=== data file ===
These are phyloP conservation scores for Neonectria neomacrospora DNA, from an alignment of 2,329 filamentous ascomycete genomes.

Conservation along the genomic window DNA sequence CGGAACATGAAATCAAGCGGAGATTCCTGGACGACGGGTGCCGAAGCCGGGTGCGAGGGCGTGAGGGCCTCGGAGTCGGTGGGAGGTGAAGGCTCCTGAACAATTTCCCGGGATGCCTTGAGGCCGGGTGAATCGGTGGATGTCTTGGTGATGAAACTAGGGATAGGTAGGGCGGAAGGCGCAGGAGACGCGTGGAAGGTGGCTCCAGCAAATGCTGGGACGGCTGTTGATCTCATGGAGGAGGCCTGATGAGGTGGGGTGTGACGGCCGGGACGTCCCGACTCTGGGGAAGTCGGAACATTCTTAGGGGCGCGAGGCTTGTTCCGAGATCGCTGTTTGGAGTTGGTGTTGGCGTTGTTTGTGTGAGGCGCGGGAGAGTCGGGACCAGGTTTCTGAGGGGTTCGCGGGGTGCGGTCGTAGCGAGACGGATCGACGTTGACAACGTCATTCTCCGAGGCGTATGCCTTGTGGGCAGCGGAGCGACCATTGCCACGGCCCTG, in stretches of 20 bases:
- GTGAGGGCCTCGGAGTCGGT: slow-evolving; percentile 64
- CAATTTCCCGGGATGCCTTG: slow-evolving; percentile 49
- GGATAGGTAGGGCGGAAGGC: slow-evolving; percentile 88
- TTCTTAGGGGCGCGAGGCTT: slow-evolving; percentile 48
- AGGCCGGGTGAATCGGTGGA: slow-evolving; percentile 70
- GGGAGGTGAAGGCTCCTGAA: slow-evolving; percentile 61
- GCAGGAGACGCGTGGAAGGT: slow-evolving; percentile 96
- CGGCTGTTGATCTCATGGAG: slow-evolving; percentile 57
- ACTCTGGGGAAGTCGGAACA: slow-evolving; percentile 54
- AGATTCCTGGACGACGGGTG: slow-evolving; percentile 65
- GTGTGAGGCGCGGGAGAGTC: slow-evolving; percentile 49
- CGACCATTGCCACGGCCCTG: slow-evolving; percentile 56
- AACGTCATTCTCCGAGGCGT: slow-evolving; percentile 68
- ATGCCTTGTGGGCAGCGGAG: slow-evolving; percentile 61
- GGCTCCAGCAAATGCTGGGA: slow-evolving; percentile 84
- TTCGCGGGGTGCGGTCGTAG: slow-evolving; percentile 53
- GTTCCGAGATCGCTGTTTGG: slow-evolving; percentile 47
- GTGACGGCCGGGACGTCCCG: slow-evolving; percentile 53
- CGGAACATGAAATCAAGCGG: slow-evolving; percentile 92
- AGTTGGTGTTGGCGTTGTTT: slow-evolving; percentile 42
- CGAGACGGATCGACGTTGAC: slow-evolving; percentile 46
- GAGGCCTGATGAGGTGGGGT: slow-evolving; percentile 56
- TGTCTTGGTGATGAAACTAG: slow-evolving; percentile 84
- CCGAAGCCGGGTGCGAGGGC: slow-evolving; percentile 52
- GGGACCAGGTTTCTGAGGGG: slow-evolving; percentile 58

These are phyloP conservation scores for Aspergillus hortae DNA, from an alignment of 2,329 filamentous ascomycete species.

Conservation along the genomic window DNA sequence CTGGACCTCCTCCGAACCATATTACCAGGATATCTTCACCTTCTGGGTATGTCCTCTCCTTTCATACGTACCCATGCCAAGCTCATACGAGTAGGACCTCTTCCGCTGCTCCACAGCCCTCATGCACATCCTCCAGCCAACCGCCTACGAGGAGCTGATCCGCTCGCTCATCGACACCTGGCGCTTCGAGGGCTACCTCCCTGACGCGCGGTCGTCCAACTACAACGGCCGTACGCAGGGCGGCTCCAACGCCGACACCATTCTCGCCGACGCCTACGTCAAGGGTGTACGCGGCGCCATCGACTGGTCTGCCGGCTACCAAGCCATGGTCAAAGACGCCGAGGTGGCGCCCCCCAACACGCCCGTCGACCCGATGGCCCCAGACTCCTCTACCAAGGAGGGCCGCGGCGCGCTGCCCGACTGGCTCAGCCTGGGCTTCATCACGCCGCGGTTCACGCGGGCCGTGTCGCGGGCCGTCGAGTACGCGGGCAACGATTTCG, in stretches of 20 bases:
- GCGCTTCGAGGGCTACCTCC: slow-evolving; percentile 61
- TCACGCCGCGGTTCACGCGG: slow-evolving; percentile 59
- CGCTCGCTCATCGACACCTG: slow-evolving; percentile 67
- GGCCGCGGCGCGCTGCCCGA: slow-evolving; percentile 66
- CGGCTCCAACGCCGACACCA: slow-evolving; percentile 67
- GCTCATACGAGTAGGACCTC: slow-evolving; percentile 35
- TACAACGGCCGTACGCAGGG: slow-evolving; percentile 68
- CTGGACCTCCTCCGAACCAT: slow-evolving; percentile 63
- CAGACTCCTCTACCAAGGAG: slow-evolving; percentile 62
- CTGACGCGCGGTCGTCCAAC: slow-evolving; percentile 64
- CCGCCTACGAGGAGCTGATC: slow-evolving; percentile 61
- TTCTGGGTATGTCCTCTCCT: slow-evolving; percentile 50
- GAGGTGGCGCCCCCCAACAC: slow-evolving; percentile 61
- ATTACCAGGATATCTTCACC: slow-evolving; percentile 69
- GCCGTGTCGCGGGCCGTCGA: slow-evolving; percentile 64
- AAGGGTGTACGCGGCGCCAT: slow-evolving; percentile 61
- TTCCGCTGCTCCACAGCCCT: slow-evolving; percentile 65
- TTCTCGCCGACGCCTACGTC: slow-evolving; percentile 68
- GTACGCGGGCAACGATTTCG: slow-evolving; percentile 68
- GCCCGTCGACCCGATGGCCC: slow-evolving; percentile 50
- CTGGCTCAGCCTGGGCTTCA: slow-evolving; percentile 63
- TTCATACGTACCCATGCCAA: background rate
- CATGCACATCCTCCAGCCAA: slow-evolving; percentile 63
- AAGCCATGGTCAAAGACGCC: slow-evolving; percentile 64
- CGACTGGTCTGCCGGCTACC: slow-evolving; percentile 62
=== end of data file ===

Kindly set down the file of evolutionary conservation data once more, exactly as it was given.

These are phyloP conservation scores for Neonectria neomacrospora DNA, from an alignment of 2,329 filamentous ascomycete genomes.

Conservation along the genomic window DNA sequence CGGAACATGAAATCAAGCGGAGATTCCTGGACGACGGGTGCCGAAGCCGGGTGCGAGGGCGTGAGGGCCTCGGAGTCGGTGGGAGGTGAAGGCTCCTGAACAATTTCCCGGGATGCCTTGAGGCCGGGTGAATCGGTGGATGTCTTGGTGATGAAACTAGGGATAGGTAGGGCGGAAGGCGCAGGAGACGCGTGGAAGGTGGCTCCAGCAAATGCTGGGACGGCTGTTGATCTCATGGAGGAGGCCTGATGAGGTGGGGTGTGACGGCCGGGACGTCCCGACTCTGGGGAAGTCGGAACATTCTTAGGGGCGCGAGGCTTGTTCCGAGATCGCTGTTTGGAGTTGGTGTTGGCGTTGTTTGTGTGAGGCGCGGGAGAGTCGGGACCAGGTTTCTGAGGGGTTCGCGGGGTGCGGTCGTAGCGAGACGGATCGACGTTGACAACGTCATTCTCCGAGGCGTATGCCTTGTGGGCAGCGGAGCGACCATTGCCACGGCCCTG, in stretches of 20 bases:
- GTGAGGGCCTCGGAGTCGGT: slow-evolving; percentile 64
- CAATTTCCCGGGATGCCTTG: slow-evolving; percentile 49
- GGATAGGTAGGGCGGAAGGC: slow-evolving; percentile 88
- TTCTTAGGGGCGCGAGGCTT: slow-evolving; percentile 48
- AGGCCGGGTGAATCGGTGGA: slow-evolving; percentile 70
- GGGAGGTGAAGGCTCCTGAA: slow-evolving; percentile 61
- GCAGGAGACGCGTGGAAGGT: slow-evolving; percentile 96
- CGGCTGTTGATCTCATGGAG: slow-evolving; percentile 57
- ACTCTGGGGAAGTCGGAACA: slow-evolving; percentile 54
- AGATTCCTGGACGACGGGTG: slow-evolving; percentile 65
- GTGTGAGGCGCGGGAGAGTC: slow-evolving; percentile 49
- CGACCATTGCCACGGCCCTG: slow-evolving; percentile 56
- AACGTCATTCTCCGAGGCGT: slow-evolving; percentile 68
- ATGCCTTGTGGGCAGCGGAG: slow-evolving; percentile 61
- GGCTCCAGCAAATGCTGGGA: slow-evolving; percentile 84
- TTCGCGGGGTGCGGTCGTAG: slow-evolving; percentile 53
- GTTCCGAGATCGCTGTTTGG: slow-evolving; percentile 47
- GTGACGGCCGGGACGTCCCG: slow-evolving; percentile 53
- CGGAACATGAAATCAAGCGG: slow-evolving; percentile 92
- AGTTGGTGTTGGCGTTGTTT: slow-evolving; percentile 42
- CGAGACGGATCGACGTTGAC: slow-evolving; percentile 46
- GAGGCCTGATGAGGTGGGGT: slow-evolving; percentile 56
- TGTCTTGGTGATGAAACTAG: slow-evolving; percentile 84
- CCGAAGCCGGGTGCGAGGGC: slow-evolving; percentile 52
- GGGACCAGGTTTCTGAGGGG: slow-evolving; percentile 58

These are phyloP conservation scores for Aspergillus hortae DNA, from an alignment of 2,329 filamentous ascomycete species.

Conservation along the genomic window DNA sequence CTGGACCTCCTCCGAACCATATTACCAGGATATCTTCACCTTCTGGGTATGTCCTCTCCTTTCATACGTACCCATGCCAAGCTCATACGAGTAGGACCTCTTCCGCTGCTCCACAGCCCTCATGCACATCCTCCAGCCAACCGCCTACGAGGAGCTGATCCGCTCGCTCATCGACACCTGGCGCTTCGAGGGCTACCTCCCTGACGCGCGGTCGTCCAACTACAACGGCCGTACGCAGGGCGGCTCCAACGCCGACACCATTCTCGCCGACGCCTACGTCAAGGGTGTACGCGGCGCCATCGACTGGTCTGCCGGCTACCAAGCCATGGTCAAAGACGCCGAGGTGGCGCCCCCCAACACGCCCGTCGACCCGATGGCCCCAGACTCCTCTACCAAGGAGGGCCGCGGCGCGCTGCCCGACTGGCTCAGCCTGGGCTTCATCACGCCGCGGTTCACGCGGGCCGTGTCGCGGGCCGTCGAGTACGCGGGCAACGATTTCG, in stretches of 20 bases:
- GCGCTTCGAGGGCTACCTCC: slow-evolving; percentile 61
- TCACGCCGCGGTTCACGCGG: slow-evolving; percentile 59
- CGCTCGCTCATCGACACCTG: slow-evolving; percentile 67
- GGCCGCGGCGCGCTGCCCGA: slow-evolving; percentile 66
- CGGCTCCAACGCCGACACCA: slow-evolving; percentile 67
- GCTCATACGAGTAGGACCTC: slow-evolving; percentile 35
- TACAACGGCCGTACGCAGGG: slow-evolving; percentile 68
- CTGGACCTCCTCCGAACCAT: slow-evolving; percentile 63
- CAGACTCCTCTACCAAGGAG: slow-evolving; percentile 62
- CTGACGCGCGGTCGTCCAAC: slow-evolving; percentile 64
- CCGCCTACGAGGAGCTGATC: slow-evolving; percentile 61
- TTCTGGGTATGTCCTCTCCT: slow-evolving; percentile 50
- GAGGTGGCGCCCCCCAACAC: slow-evolving; percentile 61
- ATTACCAGGATATCTTCACC: slow-evolving; percentile 69
- GCCGTGTCGCGGGCCGTCGA: slow-evolving; percentile 64
- AAGGGTGTACGCGGCGCCAT: slow-evolving; percentile 61
- TTCCGCTGCTCCACAGCCCT: slow-evolving; percentile 65
- TTCTCGCCGACGCCTACGTC: slow-evolving; percentile 68
- GTACGCGGGCAACGATTTCG: slow-evolving; percentile 68
- GCCCGTCGACCCGATGGCCC: slow-evolving; percentile 50
- CTGGCTCAGCCTGGGCTTCA: slow-evolving; percentile 63
- TTCATACGTACCCATGCCAA: background rate
- CATGCACATCCTCCAGCCAA: slow-evolving; percentile 63
- AAGCCATGGTCAAAGACGCC: slow-evolving; percentile 64
- CGACTGGTCTGCCGGCTACC: slow-evolving; percentile 62